Wattis Institute News

Posted on Friday, June 1, 2012 by Allison Byers

ON a brisk Saturday morning in April, a group of young architecture students from Bologna, Italy, walked down a white granite promenade in the St. Johann neighborhood in Basel, Switzerland, to take in 14 “starchitect”-designed buildings that have sprung up in recent years. An opaque glass structure by Yoshio Taniguchi resembled a floating box. A soaring Frank Gehry design of contorted cubes stood just beyond. And over near the large Richard Serra sculptures, a Tadao Ando building converged into a razor-sharp triangular edge.

Read the rest

Posted on Wednesday, April 25, 2012 by Allison Byers

We asked the top art curators in the state to help us pick the 10 California artists who are on the rise. On the panel were Franklin Sirmans (Chief Curator of Contemporary Art, LACMA), Jens Hoffmann (Director, CCA Wattis Institute for Contemporary Arts), Rebecca Morse (Associate Curator, MOCA, LA), Jill Dawsey (Associate Curator, Museum of Contemporary Art San Diego), Eli Ridgway (Owner of Eli Ridgway Gallery in SF), and Craig Nelson (Director of Fine Art Painting, Academy of Art University). Now, find out who made the cut.

Read the rest

Posted on Thursday, March 29, 2012 by Allison Byers

If you've ever imagined plunging into a Mobius strip, I have just the exhibition for you: "Architecture in the Expanded Field," at the San Francisco campus of the California College of the Arts.

Visit source »

Read the rest

Posted on Thursday, March 15, 2012 by Allison Byers

The Shanghai Biennale has announced the curators for its 2012 edition. The chief curator, Qiu Zhijie, is a professor at the School of Inter-media Art of China Art Academy, as well as the director of Total Art Studio and a member of the supervisory team in the Art and Social Thoughts Institute. As an artist, Qiu has exhibited in the 53rd Venice Biennale and the 25th Sao Paulo Biennale, and has been featured in solo shows at the Haus of World Culture in Berlin and the Ullens Contemporary Art Center in Beijing.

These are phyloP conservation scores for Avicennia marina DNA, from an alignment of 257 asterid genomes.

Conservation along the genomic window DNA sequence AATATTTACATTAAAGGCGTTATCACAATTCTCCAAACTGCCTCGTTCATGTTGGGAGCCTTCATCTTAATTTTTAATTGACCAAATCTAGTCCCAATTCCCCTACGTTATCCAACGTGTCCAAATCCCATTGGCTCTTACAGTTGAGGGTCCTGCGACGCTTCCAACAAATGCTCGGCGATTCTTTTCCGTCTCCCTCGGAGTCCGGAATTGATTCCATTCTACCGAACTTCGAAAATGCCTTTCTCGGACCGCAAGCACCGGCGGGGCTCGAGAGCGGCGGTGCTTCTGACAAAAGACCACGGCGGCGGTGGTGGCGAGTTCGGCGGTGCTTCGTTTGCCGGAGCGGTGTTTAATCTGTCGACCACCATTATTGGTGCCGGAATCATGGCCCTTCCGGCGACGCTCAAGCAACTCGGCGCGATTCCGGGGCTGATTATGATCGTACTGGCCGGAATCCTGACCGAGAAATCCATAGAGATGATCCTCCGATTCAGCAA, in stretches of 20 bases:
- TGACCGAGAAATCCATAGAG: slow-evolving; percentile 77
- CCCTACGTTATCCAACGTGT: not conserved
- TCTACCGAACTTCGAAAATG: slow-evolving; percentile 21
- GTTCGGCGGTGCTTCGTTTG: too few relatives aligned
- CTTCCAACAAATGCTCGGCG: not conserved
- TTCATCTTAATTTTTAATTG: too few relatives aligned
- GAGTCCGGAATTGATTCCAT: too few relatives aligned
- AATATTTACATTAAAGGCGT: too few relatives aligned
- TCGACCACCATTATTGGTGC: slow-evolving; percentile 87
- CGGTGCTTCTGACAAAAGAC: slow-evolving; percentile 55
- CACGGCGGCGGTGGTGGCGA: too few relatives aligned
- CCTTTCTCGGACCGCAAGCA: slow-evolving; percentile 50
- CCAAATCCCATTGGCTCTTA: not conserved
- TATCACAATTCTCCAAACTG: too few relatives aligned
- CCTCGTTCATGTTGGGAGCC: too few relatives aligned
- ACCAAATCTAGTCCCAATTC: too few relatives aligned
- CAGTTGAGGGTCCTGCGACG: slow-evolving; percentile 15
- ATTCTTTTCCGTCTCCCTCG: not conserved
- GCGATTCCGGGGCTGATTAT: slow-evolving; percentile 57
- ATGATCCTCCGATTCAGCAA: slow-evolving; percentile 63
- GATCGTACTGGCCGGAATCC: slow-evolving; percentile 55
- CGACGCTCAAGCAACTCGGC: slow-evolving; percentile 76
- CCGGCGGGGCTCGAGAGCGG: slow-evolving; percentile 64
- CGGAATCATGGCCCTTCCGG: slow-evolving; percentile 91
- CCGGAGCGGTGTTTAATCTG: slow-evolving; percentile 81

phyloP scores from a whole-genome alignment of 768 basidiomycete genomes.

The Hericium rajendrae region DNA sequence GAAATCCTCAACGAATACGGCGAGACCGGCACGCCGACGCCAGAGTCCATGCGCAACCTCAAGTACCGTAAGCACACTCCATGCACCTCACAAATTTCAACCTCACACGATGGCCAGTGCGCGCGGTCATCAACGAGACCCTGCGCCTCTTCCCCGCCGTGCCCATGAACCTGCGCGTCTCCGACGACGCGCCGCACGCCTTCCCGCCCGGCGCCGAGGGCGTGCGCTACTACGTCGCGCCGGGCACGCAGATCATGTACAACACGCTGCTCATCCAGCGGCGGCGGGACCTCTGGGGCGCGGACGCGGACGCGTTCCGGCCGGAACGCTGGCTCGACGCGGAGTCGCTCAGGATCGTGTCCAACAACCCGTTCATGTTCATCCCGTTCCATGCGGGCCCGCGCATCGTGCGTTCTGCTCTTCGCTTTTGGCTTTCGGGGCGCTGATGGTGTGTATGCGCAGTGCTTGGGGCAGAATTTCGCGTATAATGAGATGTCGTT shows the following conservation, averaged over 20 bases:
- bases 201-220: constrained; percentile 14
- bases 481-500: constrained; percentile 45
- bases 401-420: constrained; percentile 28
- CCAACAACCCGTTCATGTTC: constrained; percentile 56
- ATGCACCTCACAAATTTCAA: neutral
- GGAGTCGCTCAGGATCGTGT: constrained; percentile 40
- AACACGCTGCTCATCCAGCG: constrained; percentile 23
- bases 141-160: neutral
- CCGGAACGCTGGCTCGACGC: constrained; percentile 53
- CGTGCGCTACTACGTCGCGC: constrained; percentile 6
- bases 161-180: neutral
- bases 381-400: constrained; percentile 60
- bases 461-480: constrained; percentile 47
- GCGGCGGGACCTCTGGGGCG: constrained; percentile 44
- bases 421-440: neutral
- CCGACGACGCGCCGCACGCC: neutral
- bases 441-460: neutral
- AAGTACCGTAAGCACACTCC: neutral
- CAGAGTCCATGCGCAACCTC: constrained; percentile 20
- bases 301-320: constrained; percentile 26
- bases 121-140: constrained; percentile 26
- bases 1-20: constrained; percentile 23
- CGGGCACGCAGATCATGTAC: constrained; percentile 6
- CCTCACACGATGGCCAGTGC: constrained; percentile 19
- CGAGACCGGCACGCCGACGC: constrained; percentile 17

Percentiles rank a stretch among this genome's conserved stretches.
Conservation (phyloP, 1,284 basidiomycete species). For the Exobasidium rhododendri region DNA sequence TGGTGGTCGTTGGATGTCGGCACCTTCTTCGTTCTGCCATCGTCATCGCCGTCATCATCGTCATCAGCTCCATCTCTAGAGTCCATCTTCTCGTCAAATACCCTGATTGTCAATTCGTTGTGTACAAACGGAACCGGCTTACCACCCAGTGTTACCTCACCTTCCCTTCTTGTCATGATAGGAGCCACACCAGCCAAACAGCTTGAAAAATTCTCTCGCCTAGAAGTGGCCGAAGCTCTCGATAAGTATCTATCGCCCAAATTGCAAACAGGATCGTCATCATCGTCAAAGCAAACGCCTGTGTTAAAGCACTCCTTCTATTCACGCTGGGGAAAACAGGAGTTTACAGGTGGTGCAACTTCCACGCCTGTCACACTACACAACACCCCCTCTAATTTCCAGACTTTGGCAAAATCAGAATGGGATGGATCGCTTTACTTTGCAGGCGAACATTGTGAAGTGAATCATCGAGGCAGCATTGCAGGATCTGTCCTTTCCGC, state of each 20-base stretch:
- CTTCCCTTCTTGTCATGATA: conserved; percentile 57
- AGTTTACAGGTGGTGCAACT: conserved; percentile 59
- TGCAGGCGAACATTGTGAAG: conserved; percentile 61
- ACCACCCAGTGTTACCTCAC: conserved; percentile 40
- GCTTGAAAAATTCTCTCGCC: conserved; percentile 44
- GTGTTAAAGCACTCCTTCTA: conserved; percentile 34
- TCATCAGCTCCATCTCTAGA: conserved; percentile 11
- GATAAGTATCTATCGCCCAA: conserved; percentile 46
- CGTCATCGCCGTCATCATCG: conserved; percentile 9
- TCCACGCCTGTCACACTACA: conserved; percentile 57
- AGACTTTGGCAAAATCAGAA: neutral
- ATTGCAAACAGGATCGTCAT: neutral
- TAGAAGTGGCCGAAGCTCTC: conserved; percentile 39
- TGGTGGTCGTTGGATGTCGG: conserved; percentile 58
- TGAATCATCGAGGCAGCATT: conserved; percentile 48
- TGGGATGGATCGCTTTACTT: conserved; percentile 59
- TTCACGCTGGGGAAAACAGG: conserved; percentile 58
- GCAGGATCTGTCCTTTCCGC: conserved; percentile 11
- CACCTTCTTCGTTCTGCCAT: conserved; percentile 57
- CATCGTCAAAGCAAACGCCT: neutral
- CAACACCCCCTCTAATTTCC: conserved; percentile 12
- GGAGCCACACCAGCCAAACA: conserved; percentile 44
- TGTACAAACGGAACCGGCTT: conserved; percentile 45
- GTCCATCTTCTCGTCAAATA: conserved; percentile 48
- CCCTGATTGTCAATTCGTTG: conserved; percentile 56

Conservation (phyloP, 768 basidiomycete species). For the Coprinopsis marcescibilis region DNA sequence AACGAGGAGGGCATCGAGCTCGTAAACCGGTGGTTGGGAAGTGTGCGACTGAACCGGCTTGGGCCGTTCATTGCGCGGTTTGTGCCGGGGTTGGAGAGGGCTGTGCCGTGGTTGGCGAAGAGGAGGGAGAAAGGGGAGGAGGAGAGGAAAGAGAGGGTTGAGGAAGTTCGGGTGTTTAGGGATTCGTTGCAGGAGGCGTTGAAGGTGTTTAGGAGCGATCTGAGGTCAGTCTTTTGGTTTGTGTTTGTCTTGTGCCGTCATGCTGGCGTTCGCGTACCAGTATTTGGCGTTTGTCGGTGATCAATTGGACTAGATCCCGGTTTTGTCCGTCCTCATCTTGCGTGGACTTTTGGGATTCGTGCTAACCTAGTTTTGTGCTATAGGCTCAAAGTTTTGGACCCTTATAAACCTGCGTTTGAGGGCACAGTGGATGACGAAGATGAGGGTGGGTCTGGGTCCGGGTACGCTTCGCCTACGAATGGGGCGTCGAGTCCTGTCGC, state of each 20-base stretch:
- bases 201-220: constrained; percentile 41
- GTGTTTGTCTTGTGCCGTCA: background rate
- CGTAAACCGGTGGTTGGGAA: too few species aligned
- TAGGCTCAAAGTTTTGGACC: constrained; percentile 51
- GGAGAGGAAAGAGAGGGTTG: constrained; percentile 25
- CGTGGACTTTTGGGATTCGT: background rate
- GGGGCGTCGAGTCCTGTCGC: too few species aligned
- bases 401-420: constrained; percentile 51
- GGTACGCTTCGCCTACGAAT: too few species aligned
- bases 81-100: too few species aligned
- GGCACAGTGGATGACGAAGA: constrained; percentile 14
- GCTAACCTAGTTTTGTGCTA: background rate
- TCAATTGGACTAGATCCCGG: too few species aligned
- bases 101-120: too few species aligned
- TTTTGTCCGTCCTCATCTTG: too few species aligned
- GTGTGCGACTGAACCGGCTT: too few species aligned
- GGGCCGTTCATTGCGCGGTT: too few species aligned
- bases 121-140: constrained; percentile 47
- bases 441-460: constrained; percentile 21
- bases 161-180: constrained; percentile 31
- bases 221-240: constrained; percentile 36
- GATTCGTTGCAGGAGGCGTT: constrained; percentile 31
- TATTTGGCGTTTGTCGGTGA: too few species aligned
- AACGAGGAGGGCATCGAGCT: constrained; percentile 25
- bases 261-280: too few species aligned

Visit source »

Read the rest

Posted on Monday, March 12, 2012 by Allison Byers

In the 1930s and '40s, the federal Farm Security Administration ran a photography program headed by Roy E. Stryker to document the plight of rural farm workers affected by the Great Depression. It launched the careers of many extraordinary photographers, including Walker Evans, Dorothea Lange and Gordon Parks.

Visit source »

Read the rest

Posted on Friday, March 9, 2012 by Allison Byers

The more art I look at, the happier I am that I'm not an artist. What a miserable life.
You spend all day observing the outward bounds of human behavior — and that's rarely pretty — and then all night rendering them in paint or clay or ink or some other uncooperative material, so the rest of us can get inside your tortured head.

Visit source »

Read the rest

Posted on Tuesday, February 7, 2012 by Lindsey Westbrook

More American Photographs
CCA Wattis Institute, 2012
Paperback, 106 pages, $28